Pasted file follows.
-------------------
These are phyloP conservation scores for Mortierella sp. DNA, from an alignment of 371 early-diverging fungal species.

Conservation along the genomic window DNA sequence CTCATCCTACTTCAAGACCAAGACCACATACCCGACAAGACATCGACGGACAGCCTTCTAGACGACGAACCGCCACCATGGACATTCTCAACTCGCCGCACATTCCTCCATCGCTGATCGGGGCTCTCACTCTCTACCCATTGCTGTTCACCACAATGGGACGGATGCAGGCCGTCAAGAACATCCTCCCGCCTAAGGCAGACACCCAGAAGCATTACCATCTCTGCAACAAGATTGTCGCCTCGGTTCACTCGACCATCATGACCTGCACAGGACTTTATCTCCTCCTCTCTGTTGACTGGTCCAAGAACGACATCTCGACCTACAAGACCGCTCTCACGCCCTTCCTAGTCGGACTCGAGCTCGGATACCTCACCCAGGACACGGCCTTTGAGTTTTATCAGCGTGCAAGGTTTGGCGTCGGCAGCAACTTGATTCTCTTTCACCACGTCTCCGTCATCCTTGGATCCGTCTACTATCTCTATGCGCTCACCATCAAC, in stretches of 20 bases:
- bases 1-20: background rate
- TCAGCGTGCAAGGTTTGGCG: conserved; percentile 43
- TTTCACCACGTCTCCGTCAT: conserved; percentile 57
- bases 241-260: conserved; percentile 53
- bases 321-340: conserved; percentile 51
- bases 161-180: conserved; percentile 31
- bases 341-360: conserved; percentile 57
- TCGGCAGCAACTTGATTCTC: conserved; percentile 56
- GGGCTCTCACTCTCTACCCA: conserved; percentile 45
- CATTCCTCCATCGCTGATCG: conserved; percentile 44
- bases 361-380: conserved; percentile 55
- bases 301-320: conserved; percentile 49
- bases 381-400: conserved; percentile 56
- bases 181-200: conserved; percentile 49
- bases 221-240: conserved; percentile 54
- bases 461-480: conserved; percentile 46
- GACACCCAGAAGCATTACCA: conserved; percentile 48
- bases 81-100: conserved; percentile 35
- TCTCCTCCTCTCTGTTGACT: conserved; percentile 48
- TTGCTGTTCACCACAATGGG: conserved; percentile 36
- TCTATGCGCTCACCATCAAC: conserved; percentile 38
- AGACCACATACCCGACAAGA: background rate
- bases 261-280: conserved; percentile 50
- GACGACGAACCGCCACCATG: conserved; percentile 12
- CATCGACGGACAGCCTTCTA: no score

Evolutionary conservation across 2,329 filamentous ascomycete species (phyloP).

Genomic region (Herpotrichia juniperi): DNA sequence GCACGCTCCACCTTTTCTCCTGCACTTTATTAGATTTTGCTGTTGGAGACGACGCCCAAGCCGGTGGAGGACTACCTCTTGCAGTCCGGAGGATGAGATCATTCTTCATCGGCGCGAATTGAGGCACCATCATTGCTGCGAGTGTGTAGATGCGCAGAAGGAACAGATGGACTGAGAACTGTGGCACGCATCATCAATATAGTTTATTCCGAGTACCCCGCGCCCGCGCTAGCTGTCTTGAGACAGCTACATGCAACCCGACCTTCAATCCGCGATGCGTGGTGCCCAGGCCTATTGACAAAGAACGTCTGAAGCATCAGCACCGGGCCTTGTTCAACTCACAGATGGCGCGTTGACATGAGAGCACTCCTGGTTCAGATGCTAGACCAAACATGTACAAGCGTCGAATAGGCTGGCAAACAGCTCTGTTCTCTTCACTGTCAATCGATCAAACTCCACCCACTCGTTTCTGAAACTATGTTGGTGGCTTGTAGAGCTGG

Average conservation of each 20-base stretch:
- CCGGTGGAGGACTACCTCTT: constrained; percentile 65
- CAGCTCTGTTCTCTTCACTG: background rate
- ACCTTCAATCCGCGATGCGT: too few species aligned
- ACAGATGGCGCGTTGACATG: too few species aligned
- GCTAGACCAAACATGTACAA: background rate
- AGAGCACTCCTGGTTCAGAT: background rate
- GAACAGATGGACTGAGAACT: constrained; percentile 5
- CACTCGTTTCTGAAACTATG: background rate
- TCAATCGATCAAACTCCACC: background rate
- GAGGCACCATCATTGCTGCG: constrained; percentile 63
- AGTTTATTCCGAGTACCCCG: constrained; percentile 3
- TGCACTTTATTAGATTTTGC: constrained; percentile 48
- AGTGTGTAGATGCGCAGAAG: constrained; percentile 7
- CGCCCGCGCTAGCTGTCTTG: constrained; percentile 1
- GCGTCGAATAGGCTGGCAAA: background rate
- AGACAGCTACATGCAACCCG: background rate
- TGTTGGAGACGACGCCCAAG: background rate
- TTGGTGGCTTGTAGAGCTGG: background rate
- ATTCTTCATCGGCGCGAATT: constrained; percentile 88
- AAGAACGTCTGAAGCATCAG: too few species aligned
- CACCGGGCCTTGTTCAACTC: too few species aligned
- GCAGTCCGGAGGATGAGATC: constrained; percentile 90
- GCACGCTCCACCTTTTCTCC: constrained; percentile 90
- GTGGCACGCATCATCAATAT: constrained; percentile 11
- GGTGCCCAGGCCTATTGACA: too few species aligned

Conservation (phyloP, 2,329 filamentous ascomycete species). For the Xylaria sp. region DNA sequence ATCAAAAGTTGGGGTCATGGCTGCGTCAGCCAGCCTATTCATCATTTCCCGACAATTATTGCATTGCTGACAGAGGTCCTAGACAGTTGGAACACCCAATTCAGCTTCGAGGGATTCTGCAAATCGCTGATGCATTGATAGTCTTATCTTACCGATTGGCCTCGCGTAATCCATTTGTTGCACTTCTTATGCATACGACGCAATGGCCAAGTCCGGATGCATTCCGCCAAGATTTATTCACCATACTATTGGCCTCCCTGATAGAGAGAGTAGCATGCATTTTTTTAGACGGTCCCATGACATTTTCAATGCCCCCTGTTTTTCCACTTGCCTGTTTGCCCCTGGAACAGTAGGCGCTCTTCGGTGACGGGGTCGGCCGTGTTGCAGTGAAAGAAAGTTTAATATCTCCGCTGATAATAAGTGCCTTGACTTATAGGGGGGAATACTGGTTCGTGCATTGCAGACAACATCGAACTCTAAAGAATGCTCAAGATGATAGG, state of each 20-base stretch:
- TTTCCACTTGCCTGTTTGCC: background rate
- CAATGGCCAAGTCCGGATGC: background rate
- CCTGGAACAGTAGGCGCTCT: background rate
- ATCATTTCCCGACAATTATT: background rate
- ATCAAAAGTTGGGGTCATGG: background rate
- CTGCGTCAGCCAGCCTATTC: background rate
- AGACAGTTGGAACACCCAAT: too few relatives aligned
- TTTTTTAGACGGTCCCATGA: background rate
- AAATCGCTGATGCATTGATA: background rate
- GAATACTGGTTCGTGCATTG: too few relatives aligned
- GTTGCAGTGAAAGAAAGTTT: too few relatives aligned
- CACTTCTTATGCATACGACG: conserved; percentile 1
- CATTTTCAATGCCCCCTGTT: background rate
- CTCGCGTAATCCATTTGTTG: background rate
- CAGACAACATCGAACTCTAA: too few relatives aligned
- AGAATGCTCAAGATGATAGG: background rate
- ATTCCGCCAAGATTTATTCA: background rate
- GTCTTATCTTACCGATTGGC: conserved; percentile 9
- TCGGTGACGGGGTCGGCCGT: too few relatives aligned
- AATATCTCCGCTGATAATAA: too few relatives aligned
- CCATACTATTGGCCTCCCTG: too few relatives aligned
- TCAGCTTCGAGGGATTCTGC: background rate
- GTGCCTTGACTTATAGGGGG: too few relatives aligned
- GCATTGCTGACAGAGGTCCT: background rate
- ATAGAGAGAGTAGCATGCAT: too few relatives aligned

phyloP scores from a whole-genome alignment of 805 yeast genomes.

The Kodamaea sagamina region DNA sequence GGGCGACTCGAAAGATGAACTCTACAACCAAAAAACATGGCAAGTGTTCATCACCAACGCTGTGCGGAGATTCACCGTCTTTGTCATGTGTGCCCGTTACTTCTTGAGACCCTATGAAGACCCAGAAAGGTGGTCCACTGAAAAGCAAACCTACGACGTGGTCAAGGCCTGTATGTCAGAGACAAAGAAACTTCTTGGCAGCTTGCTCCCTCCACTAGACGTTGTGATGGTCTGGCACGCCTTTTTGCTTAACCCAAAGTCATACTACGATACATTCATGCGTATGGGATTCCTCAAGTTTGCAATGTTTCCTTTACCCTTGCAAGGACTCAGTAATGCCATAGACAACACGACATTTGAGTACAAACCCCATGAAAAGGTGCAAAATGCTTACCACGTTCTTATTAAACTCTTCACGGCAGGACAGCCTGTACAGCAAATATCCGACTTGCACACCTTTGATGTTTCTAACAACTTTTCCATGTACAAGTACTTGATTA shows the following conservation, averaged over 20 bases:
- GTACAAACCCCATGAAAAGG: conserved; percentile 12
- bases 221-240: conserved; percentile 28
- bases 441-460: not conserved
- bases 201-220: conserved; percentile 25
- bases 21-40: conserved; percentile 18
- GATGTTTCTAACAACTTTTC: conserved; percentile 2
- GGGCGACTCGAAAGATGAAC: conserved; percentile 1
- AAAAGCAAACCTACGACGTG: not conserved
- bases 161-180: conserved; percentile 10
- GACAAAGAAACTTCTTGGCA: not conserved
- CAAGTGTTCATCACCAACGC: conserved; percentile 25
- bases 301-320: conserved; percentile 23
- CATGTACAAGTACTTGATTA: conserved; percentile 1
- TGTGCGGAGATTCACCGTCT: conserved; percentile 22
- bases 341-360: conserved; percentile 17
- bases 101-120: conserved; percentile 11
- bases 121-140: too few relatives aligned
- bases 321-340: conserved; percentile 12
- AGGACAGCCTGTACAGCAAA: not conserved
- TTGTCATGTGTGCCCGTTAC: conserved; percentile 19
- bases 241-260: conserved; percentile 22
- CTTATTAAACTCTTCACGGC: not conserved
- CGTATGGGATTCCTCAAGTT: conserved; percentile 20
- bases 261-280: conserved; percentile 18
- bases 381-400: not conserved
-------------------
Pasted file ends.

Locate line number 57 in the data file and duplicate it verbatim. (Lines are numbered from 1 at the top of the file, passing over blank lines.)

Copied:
- TTTCCACTTGCCTGTTTGCC: background rate